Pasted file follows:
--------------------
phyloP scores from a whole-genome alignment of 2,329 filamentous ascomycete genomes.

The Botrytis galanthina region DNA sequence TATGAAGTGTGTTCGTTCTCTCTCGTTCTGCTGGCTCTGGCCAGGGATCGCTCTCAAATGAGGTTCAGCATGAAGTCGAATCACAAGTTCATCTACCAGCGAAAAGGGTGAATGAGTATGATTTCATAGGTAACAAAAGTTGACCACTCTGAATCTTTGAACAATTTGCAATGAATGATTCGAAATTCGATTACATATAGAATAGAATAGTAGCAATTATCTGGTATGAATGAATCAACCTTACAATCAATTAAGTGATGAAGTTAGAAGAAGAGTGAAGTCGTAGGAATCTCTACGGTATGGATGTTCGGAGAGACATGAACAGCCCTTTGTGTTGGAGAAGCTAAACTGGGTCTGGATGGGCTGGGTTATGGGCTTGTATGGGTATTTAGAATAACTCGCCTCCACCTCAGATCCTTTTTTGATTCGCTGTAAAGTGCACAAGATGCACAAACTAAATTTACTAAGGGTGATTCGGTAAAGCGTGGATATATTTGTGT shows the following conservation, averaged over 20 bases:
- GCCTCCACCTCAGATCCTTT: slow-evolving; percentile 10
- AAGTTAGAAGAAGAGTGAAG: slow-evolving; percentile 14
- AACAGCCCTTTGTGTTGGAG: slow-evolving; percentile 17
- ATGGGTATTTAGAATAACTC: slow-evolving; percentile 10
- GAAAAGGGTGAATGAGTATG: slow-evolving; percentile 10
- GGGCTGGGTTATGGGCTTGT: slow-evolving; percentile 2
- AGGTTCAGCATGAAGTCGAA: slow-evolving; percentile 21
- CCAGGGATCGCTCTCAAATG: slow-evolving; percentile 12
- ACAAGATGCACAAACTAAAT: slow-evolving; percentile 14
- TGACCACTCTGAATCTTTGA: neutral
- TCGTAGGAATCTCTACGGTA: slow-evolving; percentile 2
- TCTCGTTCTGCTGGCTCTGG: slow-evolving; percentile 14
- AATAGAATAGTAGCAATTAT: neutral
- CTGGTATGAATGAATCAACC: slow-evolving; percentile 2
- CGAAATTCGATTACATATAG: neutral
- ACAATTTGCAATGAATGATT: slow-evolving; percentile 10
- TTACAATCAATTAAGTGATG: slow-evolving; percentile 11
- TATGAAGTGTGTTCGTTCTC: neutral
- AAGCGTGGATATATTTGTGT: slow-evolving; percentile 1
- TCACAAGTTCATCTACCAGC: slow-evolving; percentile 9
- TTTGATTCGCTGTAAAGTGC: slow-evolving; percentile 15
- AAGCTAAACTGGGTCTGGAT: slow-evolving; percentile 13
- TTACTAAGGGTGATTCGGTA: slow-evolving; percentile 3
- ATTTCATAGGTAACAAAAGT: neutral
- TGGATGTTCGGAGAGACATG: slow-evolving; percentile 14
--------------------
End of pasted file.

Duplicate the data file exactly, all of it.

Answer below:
phyloP scores from a whole-genome alignment of 2,329 filamentous ascomycete genomes.

The Botrytis galanthina region DNA sequence TATGAAGTGTGTTCGTTCTCTCTCGTTCTGCTGGCTCTGGCCAGGGATCGCTCTCAAATGAGGTTCAGCATGAAGTCGAATCACAAGTTCATCTACCAGCGAAAAGGGTGAATGAGTATGATTTCATAGGTAACAAAAGTTGACCACTCTGAATCTTTGAACAATTTGCAATGAATGATTCGAAATTCGATTACATATAGAATAGAATAGTAGCAATTATCTGGTATGAATGAATCAACCTTACAATCAATTAAGTGATGAAGTTAGAAGAAGAGTGAAGTCGTAGGAATCTCTACGGTATGGATGTTCGGAGAGACATGAACAGCCCTTTGTGTTGGAGAAGCTAAACTGGGTCTGGATGGGCTGGGTTATGGGCTTGTATGGGTATTTAGAATAACTCGCCTCCACCTCAGATCCTTTTTTGATTCGCTGTAAAGTGCACAAGATGCACAAACTAAATTTACTAAGGGTGATTCGGTAAAGCGTGGATATATTTGTGT shows the following conservation, averaged over 20 bases:
- GCCTCCACCTCAGATCCTTT: slow-evolving; percentile 10
- AAGTTAGAAGAAGAGTGAAG: slow-evolving; percentile 14
- AACAGCCCTTTGTGTTGGAG: slow-evolving; percentile 17
- ATGGGTATTTAGAATAACTC: slow-evolving; percentile 10
- GAAAAGGGTGAATGAGTATG: slow-evolving; percentile 10
- GGGCTGGGTTATGGGCTTGT: slow-evolving; percentile 2
- AGGTTCAGCATGAAGTCGAA: slow-evolving; percentile 21
- CCAGGGATCGCTCTCAAATG: slow-evolving; percentile 12
- ACAAGATGCACAAACTAAAT: slow-evolving; percentile 14
- TGACCACTCTGAATCTTTGA: neutral
- TCGTAGGAATCTCTACGGTA: slow-evolving; percentile 2
- TCTCGTTCTGCTGGCTCTGG: slow-evolving; percentile 14
- AATAGAATAGTAGCAATTAT: neutral
- CTGGTATGAATGAATCAACC: slow-evolving; percentile 2
- CGAAATTCGATTACATATAG: neutral
- ACAATTTGCAATGAATGATT: slow-evolving; percentile 10
- TTACAATCAATTAAGTGATG: slow-evolving; percentile 11
- TATGAAGTGTGTTCGTTCTC: neutral
- AAGCGTGGATATATTTGTGT: slow-evolving; percentile 1
- TCACAAGTTCATCTACCAGC: slow-evolving; percentile 9
- TTTGATTCGCTGTAAAGTGC: slow-evolving; percentile 15
- AAGCTAAACTGGGTCTGGAT: slow-evolving; percentile 13
- TTACTAAGGGTGATTCGGTA: slow-evolving; percentile 3
- ATTTCATAGGTAACAAAAGT: neutral
- TGGATGTTCGGAGAGACATG: slow-evolving; percentile 14